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Posted: February 22, 2007

Organic electricity generator is hot stuff

(Nanowerk News) US researchers have successfully demonstrated the thermoelectric effect in an organic molecule. Until now, thermoelectricity - the generation of electricity directly from heat - has largely been confined to systems consisting of metals or inorganic semiconductors. The findings open up the possibility of potential new energy sources, and also present a novel way for probing the electronic structure of molecular junctions, something that is crucial for the development of the field of molecular electronics.
Arun Majumdar and colleagues at the University of California, Berkeley, coated a gold surface with molecules of benzenedithiol, dibenzenedithiol or tribenzenedithiol. They then lowered the gold tip of a modified atomic force microscope toward this surface to trap the organic molecules in place. A temperature difference was then generated across the two gold electrodes, which in turn generated a voltage. For each degree Celsius of difference, the researchers measured 8.7 microvolts for benzenedithiol, 12.9 microvolts for dibenzenedithiol and 14.2 microvolts for tribenzenedithiol.
'The effect may seem quite small now, but this is a significant proof of concept and the first step in organic molecular thermoelectricity,' said Pramod Reddy, one of the research team.
 molecule trapped between two gold surfaces
A benzenedithiol molecule trapped between two gold surfaces. (Image: Ben Utley)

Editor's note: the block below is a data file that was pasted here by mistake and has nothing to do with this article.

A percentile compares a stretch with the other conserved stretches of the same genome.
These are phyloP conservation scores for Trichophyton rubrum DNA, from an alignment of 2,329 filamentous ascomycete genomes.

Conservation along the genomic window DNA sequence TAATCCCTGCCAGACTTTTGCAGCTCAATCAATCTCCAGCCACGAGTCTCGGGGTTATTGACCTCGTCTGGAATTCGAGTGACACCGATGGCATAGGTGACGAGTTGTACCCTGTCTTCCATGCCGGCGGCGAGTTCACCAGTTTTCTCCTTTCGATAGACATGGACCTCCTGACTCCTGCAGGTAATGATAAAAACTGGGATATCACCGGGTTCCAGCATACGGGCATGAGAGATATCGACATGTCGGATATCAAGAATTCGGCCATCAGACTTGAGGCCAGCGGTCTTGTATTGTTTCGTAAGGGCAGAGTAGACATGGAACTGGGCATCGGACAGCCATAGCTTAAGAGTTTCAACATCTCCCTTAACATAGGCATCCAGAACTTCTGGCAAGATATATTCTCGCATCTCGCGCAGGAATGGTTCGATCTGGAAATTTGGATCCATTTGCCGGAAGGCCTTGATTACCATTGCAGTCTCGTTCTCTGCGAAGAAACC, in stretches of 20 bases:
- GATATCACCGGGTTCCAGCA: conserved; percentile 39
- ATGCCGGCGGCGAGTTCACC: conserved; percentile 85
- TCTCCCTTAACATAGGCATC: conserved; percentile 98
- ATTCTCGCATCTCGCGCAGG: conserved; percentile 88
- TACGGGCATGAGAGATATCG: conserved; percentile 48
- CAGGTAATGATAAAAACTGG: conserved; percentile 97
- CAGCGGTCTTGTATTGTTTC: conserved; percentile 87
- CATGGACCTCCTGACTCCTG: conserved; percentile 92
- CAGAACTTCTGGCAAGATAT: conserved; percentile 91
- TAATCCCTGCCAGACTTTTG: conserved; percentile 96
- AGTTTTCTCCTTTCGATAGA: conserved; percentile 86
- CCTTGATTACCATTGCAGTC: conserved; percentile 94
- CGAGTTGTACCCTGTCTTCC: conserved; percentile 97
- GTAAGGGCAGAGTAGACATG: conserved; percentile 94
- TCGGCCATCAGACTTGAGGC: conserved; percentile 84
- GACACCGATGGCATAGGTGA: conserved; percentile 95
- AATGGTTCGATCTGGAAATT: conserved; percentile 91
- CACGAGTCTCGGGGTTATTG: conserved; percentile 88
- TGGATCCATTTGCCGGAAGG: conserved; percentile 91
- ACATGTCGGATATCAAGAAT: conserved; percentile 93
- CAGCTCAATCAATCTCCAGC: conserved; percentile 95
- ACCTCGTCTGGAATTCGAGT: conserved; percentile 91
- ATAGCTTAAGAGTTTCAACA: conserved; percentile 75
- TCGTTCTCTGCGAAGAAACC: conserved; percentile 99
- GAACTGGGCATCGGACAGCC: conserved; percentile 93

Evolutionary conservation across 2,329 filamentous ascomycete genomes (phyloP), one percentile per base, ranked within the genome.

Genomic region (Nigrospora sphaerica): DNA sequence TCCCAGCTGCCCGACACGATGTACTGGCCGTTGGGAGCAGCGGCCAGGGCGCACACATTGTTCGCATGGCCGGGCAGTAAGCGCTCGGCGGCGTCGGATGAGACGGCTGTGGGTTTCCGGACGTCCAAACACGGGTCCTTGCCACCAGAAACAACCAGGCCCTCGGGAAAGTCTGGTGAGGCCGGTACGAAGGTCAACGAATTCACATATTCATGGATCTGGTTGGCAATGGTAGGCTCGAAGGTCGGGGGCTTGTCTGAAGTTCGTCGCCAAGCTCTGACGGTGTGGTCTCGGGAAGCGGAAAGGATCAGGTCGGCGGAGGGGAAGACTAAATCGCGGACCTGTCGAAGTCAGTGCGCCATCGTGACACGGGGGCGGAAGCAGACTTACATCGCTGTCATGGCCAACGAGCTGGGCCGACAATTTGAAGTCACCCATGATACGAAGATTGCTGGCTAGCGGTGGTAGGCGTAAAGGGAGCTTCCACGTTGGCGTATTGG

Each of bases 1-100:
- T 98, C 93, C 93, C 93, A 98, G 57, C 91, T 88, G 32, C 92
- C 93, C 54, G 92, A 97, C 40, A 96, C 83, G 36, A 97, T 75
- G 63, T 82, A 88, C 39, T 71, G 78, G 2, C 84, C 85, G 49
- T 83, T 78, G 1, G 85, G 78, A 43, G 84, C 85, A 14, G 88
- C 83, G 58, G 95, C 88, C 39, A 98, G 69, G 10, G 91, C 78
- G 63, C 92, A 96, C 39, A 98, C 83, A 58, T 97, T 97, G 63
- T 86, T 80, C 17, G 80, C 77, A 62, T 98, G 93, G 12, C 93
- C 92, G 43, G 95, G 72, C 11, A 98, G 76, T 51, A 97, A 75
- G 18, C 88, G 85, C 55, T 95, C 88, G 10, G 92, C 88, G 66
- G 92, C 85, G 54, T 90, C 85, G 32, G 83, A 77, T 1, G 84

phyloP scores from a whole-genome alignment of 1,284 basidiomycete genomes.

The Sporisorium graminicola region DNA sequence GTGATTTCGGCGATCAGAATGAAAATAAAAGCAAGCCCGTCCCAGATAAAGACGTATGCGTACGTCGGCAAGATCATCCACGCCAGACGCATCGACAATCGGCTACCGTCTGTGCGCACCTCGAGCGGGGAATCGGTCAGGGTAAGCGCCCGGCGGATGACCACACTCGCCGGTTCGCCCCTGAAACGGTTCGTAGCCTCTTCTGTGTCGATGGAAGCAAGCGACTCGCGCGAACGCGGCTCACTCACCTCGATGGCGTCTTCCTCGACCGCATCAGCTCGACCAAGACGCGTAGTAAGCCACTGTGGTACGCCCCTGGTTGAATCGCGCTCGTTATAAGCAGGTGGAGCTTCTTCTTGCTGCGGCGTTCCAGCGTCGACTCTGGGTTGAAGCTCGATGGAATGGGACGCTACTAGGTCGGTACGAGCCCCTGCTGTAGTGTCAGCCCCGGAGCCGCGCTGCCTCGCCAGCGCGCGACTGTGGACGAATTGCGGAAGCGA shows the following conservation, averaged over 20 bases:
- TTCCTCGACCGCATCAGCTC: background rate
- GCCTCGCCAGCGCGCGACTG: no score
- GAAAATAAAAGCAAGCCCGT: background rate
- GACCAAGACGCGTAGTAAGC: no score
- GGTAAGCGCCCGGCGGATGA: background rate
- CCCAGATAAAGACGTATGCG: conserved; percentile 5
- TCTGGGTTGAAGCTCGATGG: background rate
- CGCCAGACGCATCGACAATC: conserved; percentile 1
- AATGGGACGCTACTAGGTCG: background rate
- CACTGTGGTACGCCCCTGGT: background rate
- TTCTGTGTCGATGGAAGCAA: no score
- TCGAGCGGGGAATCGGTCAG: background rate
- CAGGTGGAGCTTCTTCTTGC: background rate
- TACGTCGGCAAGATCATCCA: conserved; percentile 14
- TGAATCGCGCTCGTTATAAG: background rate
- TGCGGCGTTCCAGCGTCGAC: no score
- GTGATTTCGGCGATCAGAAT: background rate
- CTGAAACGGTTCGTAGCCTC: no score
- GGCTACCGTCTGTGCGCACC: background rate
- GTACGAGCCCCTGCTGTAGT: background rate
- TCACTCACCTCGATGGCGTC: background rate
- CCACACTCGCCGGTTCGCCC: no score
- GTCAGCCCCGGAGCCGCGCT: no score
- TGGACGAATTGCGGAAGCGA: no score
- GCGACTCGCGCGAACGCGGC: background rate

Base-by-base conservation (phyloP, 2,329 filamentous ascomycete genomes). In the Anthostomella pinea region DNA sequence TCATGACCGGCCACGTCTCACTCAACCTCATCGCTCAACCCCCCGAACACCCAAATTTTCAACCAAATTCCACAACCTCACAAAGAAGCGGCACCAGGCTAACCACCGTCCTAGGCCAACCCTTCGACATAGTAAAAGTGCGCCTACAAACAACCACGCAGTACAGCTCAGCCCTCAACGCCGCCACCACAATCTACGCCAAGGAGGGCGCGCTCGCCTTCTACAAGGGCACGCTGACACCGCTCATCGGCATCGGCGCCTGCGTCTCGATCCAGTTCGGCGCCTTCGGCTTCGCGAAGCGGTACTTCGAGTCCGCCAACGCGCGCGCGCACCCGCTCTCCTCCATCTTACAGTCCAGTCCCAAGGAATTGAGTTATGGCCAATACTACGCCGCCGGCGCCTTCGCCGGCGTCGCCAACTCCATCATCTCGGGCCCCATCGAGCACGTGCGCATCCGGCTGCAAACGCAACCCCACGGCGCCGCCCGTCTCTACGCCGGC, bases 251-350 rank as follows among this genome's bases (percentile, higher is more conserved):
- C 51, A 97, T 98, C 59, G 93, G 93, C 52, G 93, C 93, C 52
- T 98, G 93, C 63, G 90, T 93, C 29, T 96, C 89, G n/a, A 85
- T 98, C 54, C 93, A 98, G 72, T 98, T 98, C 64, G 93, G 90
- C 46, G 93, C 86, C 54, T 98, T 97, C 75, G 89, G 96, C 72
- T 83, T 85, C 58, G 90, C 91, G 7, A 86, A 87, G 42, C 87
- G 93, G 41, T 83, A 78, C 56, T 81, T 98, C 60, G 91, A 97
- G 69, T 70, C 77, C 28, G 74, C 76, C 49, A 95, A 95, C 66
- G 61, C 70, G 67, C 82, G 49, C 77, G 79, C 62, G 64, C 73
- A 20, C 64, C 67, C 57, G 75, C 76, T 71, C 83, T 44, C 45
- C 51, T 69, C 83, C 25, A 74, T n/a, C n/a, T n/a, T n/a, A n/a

The phenomenon is known as the Seebeck effect, and was first observed almost 200 years ago. It is commonly seen where the junctions of two different metals are kept at different temperatures to generate a voltage, but it has proved difficult to exploit the process to produce efficient power generators. Most systems require expensive metals such as bismuth and tellerium, making them costly to manufacture.
The California researchers are hopeful that their work marks a breakthrough in thermoelectricity and that more cost-effective thermoelectric converters might be possible with organic-based systems.
'The goal is to make things out of materials that are more abundant and more easily processed,' said Rachel Segalman, another member of the Berkeley team. 'Organics are cheap and can be easily processed.'
This view was echoed by Majumdar: 'The use of inexpensive organic molecules and metal nanoparticles offers the promise of low-cost, plastic-like power generators and refrigerators,' he said.
David Cahill of the Universityof Illinois, Urbana Champaigne, is impressed by the study. 'The Berkeley group has accomplished a terrific advancement in the science of thermoelectricity at the level of individual molecules,' he told Chemistry World. 'Their methods open up a wide array of new molecular structures that can be probed and optimised for their ability to convert heat into electrical power.'
However, Cahill pointed out that there is still a long way to go. 'The molecules that the Berkeley group studied are a long way from an efficient energy material. The Seebeck coefficient - that is, the size of the voltage produced by a given temperature difference - is at least an order of magnitude too small. But it points the way forward as a new direction for the field.'
The research team now proposes to test different organic molecules and metals and fine-tune the assembly of their system.
Source: Chemistry World (Simon Hadlington)
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